The data-based model of asynchronous multiplayer is worth further consideration however. Demon's Souls' method of bringing player experience together, whilst retaining a single-player immersive experience is worthy of praise, and something more developers should be considering. This was one of the few aspects of Microsoft's E3 2013 press conference that caught my eye, in the form of Forza 5's adaptive AI. Not only did the AI adapt to the individual player's racing style (already very intriguing in itself) but it also acquires data from the cloud (this was my understanding of it anyway) and uses this data to provide either different opponents with different racing styles, or to form more data to drive the sophisticated AI itself. That might not be an entirely accurate understanding, but the game certainly uses data from other players to improve the single-player experience.

A screenshot from Forza 5's E3 2013 trailer highlighting the AI decisions on-screen.
My biggest issue with Antonsson's stance is his over-generalisation. He lumps all conceivable forms of multiplayer gaming into one writhing mass of social tedium, essentially placing synchronous, in-the-same-room multiplayer gaming on a level footing with a passive high score table. These may all be 'multiplayer' elements by name, but their impact on the gameplay experience couldn't be more dissimilar. For instance, I can ignore a high score table. It's existence is something I am aware of, but I need not engage with it if I don't want to. Forcing me to invite other players into my game in order to solve certain puzzles however is something I cannot ignore, and actively works to annoy me. Take LittleBigPlanet as a prime example. There are numerous areas only accessible to parties of 2, 3 and 4 players. However, are there also areas only accessible to the single, lone player? Are there heck. This serves to make the single player feel cheated out of content, and worse, makes them feel that they are playing an inferior version of the game. "There are no areas designed especially for me, so clearly I am not the game's intended audience".

Again one has to take the interview in context - the man is the CEO of a social game developer, after all. However, the industry seems to have a fundamental misunderstanding of what 'social' means, and this is evident in the PlayStation 4's 'Share' button.

Sony's "Annoy All Your Friends" button...
Now I can only hope that Sony have the forethought to allow any notifications attached to this button to be turned off, but as it is one of their unique selling points (which, alone, says a lot about the state of the industry) I am not overly hopeful. I already have the occasional pop-up message mid-game telling me that JoeBloggs88 is now online, or, even better, people inviting me to play games that I don't even own. If my PS4 starts pinging me with messages that said Mr. Bloggs has just shared a picture of his "epic boss takedown skillz", any hope of a solitary, relaxed gaming session is well and truly eradicated. 'Social', despite a wealth of evidence to the contrary, does not mean the ability to barge into someone else's personal gaming space with inane 'news', or requests for a Red Gem or a Box of Oranges or a Thingy-Shaped Turnip (bonus points for getting the reference there). Socialising is a two-way exercise, that in the real world requires mutual agreement. The current form of 'Social' gaming may be better described as 'Needy' gaming. Players only feel justified in their existence if others justify it for them, and this can only be achieved through asking others constantly to give them stuff, buy stuff from them, or tell them how wonderful they are.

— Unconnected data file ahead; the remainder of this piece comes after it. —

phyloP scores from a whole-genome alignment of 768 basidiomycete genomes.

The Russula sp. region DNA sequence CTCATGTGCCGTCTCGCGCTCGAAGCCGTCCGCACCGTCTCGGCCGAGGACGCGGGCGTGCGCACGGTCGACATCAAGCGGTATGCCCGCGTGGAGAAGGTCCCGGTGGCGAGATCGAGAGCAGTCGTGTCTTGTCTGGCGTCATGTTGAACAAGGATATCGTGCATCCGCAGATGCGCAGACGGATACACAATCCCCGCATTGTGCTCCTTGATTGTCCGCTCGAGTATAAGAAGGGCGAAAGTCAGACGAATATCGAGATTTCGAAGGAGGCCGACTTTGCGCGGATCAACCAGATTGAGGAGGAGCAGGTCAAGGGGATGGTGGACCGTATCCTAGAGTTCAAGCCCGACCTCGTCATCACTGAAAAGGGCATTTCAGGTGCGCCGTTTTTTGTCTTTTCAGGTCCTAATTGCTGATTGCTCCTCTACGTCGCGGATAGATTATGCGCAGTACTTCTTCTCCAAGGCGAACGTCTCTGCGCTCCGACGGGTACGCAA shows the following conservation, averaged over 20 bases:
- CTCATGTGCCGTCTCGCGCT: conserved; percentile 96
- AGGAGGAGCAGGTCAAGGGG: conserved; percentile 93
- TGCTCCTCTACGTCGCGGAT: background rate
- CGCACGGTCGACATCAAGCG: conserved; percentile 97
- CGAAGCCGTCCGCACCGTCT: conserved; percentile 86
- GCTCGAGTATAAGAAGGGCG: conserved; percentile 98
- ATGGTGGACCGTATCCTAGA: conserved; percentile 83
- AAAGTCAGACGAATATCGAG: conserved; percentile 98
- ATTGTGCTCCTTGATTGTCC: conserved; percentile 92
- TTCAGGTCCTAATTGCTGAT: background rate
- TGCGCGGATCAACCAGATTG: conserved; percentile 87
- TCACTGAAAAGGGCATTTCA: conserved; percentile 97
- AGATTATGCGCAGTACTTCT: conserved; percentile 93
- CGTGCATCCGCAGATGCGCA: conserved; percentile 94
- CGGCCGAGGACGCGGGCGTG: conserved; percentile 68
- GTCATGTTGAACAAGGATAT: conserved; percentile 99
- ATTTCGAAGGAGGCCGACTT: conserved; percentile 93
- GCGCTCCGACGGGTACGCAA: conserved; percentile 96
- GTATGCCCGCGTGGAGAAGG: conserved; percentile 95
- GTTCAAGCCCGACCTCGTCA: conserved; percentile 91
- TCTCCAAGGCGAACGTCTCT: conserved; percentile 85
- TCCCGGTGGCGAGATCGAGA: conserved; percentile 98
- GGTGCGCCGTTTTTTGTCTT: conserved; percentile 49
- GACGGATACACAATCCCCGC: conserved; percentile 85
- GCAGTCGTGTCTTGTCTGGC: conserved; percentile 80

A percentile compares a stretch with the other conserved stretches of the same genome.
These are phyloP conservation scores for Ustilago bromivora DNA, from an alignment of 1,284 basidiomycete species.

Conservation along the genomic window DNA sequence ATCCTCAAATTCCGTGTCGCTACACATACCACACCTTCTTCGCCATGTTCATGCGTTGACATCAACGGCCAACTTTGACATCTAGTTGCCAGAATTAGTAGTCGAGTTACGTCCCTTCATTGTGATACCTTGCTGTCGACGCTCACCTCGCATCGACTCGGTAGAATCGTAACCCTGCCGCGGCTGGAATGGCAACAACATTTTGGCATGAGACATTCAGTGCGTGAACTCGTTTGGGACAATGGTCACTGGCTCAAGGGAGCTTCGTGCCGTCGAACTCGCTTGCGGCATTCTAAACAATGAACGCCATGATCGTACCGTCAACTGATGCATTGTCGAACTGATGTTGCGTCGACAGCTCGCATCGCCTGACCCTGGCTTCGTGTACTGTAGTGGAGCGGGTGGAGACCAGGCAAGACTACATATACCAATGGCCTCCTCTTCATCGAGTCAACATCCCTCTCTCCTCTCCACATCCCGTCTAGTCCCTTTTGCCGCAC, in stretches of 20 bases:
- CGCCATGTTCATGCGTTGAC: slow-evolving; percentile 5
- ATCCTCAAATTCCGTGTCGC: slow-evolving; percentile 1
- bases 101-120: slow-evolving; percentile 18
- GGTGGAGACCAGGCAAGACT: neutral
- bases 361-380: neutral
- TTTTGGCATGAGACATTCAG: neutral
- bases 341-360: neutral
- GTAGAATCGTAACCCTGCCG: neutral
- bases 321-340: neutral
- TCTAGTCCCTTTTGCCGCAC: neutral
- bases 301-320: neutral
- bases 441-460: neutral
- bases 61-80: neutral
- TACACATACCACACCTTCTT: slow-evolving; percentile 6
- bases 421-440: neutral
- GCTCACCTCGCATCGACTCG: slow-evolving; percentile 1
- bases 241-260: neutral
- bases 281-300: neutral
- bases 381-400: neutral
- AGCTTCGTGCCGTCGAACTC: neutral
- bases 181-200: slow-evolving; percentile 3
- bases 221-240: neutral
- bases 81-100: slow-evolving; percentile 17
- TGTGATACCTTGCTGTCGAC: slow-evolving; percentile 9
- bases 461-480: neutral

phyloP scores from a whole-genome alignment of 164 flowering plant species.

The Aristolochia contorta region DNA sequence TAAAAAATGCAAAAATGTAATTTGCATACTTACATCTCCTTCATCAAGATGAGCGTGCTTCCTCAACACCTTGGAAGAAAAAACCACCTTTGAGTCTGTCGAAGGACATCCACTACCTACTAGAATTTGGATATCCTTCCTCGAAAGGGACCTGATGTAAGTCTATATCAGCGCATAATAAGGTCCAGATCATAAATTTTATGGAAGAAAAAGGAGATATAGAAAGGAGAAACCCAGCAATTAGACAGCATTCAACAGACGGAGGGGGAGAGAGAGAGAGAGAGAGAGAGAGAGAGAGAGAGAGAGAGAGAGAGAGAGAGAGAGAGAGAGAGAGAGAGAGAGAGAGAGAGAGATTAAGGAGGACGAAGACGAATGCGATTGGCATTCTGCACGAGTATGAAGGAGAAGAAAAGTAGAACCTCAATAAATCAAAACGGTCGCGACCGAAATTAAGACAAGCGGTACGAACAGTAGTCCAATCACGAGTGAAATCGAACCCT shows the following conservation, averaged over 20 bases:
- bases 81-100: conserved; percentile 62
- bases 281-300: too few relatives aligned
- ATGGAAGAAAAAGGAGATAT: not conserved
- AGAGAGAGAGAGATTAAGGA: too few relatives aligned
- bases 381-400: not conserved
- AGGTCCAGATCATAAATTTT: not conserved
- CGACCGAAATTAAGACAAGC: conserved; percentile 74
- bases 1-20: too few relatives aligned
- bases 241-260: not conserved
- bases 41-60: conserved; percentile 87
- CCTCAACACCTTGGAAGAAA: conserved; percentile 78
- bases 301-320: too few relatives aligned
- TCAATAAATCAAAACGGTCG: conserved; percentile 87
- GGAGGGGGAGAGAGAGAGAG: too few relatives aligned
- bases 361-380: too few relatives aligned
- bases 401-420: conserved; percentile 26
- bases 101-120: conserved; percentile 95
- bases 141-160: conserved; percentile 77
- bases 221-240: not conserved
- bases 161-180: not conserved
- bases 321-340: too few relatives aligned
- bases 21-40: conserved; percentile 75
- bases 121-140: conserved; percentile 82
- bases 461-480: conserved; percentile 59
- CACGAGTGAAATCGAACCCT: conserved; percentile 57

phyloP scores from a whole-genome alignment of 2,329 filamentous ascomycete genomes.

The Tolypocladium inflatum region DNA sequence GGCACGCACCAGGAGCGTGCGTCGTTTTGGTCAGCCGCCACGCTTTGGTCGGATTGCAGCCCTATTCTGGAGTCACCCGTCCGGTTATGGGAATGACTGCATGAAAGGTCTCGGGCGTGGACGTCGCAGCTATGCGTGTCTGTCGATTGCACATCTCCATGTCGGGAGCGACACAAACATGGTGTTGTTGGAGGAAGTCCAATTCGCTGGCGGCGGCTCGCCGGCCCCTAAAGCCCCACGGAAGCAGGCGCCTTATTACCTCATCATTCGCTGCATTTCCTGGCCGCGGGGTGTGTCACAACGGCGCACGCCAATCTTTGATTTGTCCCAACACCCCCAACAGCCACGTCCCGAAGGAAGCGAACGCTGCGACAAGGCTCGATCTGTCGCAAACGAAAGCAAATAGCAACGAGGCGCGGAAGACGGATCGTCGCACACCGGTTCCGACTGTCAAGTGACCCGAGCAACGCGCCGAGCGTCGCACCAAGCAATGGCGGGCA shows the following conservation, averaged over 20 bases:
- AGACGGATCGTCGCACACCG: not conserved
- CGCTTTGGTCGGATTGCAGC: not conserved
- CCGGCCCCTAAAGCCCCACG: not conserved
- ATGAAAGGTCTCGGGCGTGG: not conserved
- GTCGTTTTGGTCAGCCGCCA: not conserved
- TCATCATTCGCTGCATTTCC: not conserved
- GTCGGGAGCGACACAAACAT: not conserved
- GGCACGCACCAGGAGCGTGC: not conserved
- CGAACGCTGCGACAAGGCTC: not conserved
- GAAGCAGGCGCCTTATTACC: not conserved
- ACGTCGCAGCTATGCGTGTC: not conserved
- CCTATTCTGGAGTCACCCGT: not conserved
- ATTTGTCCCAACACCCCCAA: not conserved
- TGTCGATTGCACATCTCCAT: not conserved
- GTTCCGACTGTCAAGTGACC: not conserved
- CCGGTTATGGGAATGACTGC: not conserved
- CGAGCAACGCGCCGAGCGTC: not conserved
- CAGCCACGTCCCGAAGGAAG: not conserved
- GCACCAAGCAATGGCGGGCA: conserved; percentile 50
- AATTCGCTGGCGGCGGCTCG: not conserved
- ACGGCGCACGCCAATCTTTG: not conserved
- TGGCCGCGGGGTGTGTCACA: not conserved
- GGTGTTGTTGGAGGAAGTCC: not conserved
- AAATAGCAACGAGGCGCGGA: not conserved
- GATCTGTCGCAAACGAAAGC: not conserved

Not all games, on all platforms, have to have social or multiplayer elements. Honestly, they don't. Gamers couldn't shout much louder about this subject if they tried, yet the majority of developers and publishers gleefully stick their fingers in their ears amidst cries of "I can't heeaaarrr yooouuu!" and running in the opposite direction. What happens when players stop humouring these types of games? What happens when the likes of Dead Space 3 is released in future, and instead of players begrudgingly opening their wallets and buying it anyway, they instead just say "No". A basket full of social eggs is not something you want to be carrying if they turn out in a few years to all be rotten.

Or, even worse, they all turn out to be Velociraptors.


Calleja, G. (2007). Digital Games as Designed Experience: Reframing the Concept of
. Doctoral thesis: Victoria University of Wellington, New Zealand. Available online at 

Ermi, L. & Mäyrä, F. (2005). Fundamental Components of the Gameplay Experience:
Analysing Immersion. Proceedings of DiGRA 2005 Conference – Changing Views:
Worlds in Play
, [14 pages]. Retrieved from DiGRA Digital Library.

Lindley, C. A., & Sennersten, C.C. (2008). Game Play Schemas: From Player Analysis
to Adaptive Game Mechanics. Proceedings of the 2006 International Conference on
Game Research and Development
, 47-53. doi:10.1155/2008/216784

Murray, J. H., (1997). Hamlet on the Holodeck: The Future of Narrative in Cyberspace.
Cambridge, Massachusetts: The MIT Press.

Radd, D. (2012) "Single player is a gimmick" says mid-core developer. Retrieved from